“The best way to keep the shares in Bumiputera hands is to hand them over to the Bumiputeras most capable of retaining them, which means the well-to-do.” (Far Eastern Economic Review, April 13, 1979)




Thus, in the mid-1980s, Tajudin Ramli’s Technology Resources Industries was given an effective monopoly of the mobile phone market. Then Tajudin was allowed to buy state-owned carrier Malaysia Airlines for RM1.8 billion in borrowed funds. Invariably, Umno-linked corporate entities would get the benefit of the mandatory 30 percent of share allocation for bumiputeras during any corporate public listing or restructuring:

“With privatisation, too, Umno was used as a vehicle to transfer government holdings to private or semi-private ownership, mostly for the benefit of the same clique.” (Barry Wain 2012:114)

During Mahathir’s tenure as prime minister, three main Umno officials focused their attention on building “bumiputera capitalists”. This was facilitated after Umno was declared illegal in 1988 and its assets were required to be sold off. The three were Mahathir himself, Daim Zainuddin (who was finance minister during two phases of Mahathir’s term) and Anwar Ibrahim, who, before his downfall in September 1998, was second in power after Mahathir. All three had their respective corporate connections.

The periodic power struggles within Umno often produced unexpected revelations of great interest to the people. Thus, in November 1994, it was revealed that relatives of prominent Umno politicians had been profiting from the preferential share-allocation scheme originally designed to help ordinary Malays under the NEP. Among these were Mirzan Mahathir, son of the prime minister; Marzuki Ibrahim, brother of then deputy premier Anwar Ibrahim, and Fazrin Azwar, son-in-law of then International Trade and Industry minister Rafidah Aziz, who happened to chair the allocation committee. This information was only leaked to the public by Rafidah Aziz because she wanted to show that it was not just her son-in-law who had gained from the allocations. (Asiaweek, Nov 30, 1994)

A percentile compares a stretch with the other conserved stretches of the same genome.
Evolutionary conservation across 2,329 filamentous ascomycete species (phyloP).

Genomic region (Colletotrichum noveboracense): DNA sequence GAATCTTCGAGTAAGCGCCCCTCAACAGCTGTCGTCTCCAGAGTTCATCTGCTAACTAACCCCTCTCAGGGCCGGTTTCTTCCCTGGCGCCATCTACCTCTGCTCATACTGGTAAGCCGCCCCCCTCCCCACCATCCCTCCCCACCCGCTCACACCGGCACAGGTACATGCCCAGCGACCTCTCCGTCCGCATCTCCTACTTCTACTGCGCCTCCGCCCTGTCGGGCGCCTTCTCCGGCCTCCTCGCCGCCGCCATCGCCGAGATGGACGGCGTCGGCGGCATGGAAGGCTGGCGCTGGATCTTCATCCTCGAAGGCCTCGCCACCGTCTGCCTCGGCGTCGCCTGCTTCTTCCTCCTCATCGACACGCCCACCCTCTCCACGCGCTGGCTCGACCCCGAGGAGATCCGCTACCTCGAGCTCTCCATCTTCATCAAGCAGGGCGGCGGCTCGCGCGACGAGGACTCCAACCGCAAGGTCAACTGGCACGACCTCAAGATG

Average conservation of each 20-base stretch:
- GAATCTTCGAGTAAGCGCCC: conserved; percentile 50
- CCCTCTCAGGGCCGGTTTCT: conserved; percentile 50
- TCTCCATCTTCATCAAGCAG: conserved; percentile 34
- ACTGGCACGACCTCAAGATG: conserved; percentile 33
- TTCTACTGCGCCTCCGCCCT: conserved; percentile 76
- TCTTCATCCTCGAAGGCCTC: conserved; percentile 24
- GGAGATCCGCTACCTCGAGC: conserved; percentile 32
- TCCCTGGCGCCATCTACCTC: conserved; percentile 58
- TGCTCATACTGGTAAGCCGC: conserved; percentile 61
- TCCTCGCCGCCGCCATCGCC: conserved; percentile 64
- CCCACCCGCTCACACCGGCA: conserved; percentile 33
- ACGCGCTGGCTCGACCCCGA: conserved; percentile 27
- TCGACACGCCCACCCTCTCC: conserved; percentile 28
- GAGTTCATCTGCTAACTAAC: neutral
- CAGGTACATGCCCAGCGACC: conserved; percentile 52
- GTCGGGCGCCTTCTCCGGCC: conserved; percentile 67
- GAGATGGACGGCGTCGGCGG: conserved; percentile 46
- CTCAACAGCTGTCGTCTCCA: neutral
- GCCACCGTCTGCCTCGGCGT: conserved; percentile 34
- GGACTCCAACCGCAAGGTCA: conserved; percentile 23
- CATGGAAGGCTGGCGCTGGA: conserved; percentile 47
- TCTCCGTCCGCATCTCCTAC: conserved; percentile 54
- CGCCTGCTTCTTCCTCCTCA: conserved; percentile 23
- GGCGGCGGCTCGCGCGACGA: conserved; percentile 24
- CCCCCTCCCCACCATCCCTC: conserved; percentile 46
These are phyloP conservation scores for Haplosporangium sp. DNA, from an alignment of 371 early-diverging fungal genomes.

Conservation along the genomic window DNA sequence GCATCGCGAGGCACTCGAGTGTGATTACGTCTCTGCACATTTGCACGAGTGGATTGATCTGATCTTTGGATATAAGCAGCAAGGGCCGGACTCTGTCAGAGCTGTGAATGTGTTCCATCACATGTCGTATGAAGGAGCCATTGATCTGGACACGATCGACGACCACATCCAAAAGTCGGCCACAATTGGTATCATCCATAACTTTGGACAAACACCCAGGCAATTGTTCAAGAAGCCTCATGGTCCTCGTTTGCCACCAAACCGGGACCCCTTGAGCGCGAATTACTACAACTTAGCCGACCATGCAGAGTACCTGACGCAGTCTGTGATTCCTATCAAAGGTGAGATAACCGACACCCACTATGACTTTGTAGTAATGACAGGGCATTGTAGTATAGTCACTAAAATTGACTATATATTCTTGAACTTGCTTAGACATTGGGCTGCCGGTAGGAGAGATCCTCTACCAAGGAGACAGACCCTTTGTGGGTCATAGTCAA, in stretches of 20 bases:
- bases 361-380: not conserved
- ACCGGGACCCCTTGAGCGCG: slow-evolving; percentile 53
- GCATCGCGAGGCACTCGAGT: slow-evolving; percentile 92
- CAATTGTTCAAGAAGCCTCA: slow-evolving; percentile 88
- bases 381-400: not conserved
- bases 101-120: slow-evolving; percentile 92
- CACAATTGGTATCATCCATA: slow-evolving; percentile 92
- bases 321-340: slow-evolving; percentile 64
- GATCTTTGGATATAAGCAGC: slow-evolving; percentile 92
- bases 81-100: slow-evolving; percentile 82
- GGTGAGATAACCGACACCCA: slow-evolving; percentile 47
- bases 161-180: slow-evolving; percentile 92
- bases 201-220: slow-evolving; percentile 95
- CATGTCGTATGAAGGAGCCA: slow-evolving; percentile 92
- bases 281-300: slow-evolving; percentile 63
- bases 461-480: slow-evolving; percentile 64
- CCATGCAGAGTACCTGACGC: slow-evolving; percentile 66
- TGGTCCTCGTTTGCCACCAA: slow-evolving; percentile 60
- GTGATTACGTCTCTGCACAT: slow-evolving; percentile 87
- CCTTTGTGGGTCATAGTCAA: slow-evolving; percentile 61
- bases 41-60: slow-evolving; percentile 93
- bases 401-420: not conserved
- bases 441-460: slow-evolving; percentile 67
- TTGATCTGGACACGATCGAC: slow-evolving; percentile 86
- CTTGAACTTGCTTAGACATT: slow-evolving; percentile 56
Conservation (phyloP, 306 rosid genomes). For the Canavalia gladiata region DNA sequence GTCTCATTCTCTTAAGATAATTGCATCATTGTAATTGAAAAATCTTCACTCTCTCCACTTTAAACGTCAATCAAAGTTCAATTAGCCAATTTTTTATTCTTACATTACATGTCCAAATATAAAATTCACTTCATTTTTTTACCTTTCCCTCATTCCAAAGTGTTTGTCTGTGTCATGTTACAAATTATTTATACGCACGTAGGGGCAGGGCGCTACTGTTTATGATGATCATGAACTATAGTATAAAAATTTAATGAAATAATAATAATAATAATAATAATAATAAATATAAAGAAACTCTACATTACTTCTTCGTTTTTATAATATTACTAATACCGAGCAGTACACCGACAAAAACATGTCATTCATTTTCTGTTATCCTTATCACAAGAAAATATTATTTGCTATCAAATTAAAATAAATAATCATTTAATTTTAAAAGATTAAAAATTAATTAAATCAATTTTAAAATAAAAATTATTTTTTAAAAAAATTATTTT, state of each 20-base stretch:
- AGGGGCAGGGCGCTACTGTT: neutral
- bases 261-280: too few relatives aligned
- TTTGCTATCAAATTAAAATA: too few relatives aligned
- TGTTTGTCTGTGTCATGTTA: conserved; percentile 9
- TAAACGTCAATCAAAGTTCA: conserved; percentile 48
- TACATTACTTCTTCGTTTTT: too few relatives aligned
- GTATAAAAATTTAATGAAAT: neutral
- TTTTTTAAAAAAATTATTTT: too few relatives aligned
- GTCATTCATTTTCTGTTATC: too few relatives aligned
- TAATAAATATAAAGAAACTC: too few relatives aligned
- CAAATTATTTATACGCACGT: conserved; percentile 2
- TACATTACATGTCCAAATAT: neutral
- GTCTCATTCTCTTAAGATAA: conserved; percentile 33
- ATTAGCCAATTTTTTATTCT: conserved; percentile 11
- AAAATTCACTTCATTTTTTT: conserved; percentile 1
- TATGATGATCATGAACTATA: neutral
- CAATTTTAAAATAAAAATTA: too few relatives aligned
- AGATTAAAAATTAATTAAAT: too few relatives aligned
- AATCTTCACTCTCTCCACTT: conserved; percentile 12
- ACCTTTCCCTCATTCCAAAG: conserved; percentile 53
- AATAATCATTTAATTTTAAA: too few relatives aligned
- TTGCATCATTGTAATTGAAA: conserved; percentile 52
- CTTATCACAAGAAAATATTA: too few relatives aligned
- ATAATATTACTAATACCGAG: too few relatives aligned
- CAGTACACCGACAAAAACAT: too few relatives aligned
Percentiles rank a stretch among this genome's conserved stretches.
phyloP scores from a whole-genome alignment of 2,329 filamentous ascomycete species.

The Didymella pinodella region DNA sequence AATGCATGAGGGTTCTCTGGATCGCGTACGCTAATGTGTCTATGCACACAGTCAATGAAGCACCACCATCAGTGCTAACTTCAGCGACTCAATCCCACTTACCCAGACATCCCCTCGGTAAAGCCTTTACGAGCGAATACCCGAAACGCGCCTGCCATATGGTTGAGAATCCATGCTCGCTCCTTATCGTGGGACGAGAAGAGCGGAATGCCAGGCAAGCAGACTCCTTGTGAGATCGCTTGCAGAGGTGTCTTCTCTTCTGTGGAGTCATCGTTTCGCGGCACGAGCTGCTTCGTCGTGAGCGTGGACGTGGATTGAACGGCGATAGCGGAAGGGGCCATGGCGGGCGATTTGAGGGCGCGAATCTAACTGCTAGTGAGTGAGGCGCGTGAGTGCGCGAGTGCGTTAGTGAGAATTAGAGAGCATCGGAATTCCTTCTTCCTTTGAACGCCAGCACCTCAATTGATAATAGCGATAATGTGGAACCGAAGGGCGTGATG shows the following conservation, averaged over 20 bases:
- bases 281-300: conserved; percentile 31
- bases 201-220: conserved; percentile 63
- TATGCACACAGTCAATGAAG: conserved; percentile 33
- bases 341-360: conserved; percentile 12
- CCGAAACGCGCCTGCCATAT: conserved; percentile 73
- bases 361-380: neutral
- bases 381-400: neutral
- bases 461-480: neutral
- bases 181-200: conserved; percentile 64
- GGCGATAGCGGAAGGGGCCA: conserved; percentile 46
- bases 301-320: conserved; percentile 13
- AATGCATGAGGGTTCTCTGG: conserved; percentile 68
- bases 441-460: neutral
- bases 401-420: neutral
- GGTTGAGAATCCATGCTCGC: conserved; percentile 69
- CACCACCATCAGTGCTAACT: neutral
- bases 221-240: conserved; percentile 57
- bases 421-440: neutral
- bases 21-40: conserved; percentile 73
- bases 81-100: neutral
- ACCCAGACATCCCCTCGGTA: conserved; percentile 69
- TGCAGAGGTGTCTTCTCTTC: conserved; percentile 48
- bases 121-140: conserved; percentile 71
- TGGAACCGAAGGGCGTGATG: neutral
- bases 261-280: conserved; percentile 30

When Anwar Ibrahim had met his fate at the hands of Mahathir in 1998, the firms linked to the former deputy prime minister were either taken over by pro-Mahathir management or those who had switched allegiance to Mahathir. Likewise, after the Mahathir-Daim split in 2001, Halim Saad lost control of Renong. This has typified the vagaries of power struggles in Umno and the economic consequences for these bumiputera capitalists. Thus, the fortunes of bumiputera capitalists did not rest on their “success” as entrepreneurs as the prime minister claims.

Serious historians have not forgotten the time how, after Anwar Ibrahim had been arrested, the Umno-owned New Straits Times began to spill the beans regarding his cronyism. The newspaper revealed that one of Anwar’s allies, former Penang Umno youth chief, Abdul Rahim Ghouse was a director and/or shareholder of 44 companies.